Full of flavour and spice, an interesting and smooth vodka and almost a meal in itself, including the mini cheese burger. Two or three of these things and I won't need to order lunch. A taxi maybe.

Click to add a blog post for The WaterShed Grill on Zomato 

Photos by Jeem. Copyright 2014 by Jim Murray.

November 11, 2014

Follow the money... the Vancouver election

Civic politics is different in British Columbia. Municipal elections are held on Saturdays in this province while most of the rest of the nation goes to the polls on a weekday, and that might be a good thing. Vancouver is the only city in the country that elects a Park Board, independent of Council, and accountable, which is probably a good thing. The Park Board controls much of Vancouver's environmental, social and cultural spending, especially through community centres.

Vancouver is however the largest city in Canada to elect its council through an at-large system. Most other Canadian cities use a ward system in which councillors are elected to represent a specific area, thus providing at least the opportunity for more diversity on council. Sometimes that diversity includes the likes of a Rob or Doug Ford as in Toronto, and that is clearly a bad thing, though possibly the result of local democracy.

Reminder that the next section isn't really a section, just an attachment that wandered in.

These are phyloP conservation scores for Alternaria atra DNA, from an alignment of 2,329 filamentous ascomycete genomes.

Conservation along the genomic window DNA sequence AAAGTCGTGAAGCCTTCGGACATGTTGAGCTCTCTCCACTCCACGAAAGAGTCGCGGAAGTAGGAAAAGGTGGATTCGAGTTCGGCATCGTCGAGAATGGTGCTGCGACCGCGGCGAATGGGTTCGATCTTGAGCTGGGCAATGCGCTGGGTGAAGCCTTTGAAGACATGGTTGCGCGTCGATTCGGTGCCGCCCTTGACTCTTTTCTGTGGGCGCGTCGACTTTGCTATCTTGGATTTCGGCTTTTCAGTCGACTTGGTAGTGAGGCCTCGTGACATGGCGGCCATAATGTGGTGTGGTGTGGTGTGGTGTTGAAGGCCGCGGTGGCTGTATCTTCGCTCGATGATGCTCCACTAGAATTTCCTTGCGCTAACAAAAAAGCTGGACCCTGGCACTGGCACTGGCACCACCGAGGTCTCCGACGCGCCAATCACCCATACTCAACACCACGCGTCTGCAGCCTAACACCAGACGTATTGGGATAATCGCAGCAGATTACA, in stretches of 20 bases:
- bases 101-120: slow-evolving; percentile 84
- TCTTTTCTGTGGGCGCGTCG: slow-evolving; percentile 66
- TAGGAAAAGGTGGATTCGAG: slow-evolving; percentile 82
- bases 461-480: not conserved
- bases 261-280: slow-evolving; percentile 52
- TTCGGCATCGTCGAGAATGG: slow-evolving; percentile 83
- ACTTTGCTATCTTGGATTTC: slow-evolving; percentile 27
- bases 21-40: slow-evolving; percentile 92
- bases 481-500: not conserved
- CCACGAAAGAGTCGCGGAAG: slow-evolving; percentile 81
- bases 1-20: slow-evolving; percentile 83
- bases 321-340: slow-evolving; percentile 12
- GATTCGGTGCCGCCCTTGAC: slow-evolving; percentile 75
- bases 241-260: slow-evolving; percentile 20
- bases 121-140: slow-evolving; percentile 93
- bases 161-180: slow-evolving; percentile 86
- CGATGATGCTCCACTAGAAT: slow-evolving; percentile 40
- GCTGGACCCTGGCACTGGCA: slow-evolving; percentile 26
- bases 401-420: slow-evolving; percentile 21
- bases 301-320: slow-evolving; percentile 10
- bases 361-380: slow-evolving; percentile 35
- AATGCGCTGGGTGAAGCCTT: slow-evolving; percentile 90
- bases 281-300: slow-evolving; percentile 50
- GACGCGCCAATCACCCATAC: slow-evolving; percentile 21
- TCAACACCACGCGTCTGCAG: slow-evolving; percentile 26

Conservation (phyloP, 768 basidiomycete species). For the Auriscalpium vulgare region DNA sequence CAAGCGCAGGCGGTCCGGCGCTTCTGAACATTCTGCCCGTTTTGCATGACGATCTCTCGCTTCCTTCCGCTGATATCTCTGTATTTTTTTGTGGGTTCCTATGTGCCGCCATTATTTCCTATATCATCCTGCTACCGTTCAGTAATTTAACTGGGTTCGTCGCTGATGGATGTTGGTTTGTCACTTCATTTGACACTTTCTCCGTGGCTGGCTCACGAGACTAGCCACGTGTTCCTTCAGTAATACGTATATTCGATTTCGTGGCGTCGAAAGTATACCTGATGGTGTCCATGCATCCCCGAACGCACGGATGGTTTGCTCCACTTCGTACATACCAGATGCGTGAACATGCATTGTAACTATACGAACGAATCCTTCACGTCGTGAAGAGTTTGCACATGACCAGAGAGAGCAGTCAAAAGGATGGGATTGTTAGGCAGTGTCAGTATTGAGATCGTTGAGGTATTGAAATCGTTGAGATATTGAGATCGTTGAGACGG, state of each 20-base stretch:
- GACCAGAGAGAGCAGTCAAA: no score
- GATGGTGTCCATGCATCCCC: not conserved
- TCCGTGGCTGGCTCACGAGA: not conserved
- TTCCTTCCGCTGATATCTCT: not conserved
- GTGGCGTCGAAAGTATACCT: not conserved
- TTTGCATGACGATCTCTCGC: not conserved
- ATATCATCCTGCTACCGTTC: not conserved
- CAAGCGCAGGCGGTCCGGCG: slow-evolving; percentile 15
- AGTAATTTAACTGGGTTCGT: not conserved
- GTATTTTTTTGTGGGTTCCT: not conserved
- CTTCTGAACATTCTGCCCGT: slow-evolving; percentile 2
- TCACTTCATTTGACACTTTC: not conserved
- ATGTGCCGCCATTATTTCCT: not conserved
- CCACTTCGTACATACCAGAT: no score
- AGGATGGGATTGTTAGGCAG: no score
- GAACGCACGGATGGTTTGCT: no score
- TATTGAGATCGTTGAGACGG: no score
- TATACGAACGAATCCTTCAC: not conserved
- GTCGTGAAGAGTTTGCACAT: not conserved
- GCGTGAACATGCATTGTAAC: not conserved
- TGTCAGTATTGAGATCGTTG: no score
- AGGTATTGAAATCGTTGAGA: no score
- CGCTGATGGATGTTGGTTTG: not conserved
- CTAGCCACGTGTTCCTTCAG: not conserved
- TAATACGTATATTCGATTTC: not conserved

Money is the most disturbing part of municipal elections in Vancouver and there are few, if any, restrictions on contributions to candidates throughout the province. Thanks to a provincial government that sets the laws regarding election spending, it's a wide open affair in British Columbia, though both the major civic parties in Vancouver claim to be interested in some restriction on donations from unions and businesses. In the current reality the situation is dark indeed.

Geoff Meggs, incumbent councillor from Vision recently attended a meeting of CUPE Local 1004 and reminded them that Vision Mayor Gregor Robertson "has again recommitted to not expand contracting out, to make sure that wherever we can bring in new processes, that members of 1004 will be delivering those services." Later that same day the union local decided to give Vision $102,200 in cash, another $10,000 to cover salaries of CUPE members who take time off to campaign for the party, and another $7000 to cover some pro-Vision advertising. There was a mild kerfuffle when this was made public, through a freelance journalist. The Mayor appeared upset with Mr Meggs, but that was soon smoothed over and it was business as usual.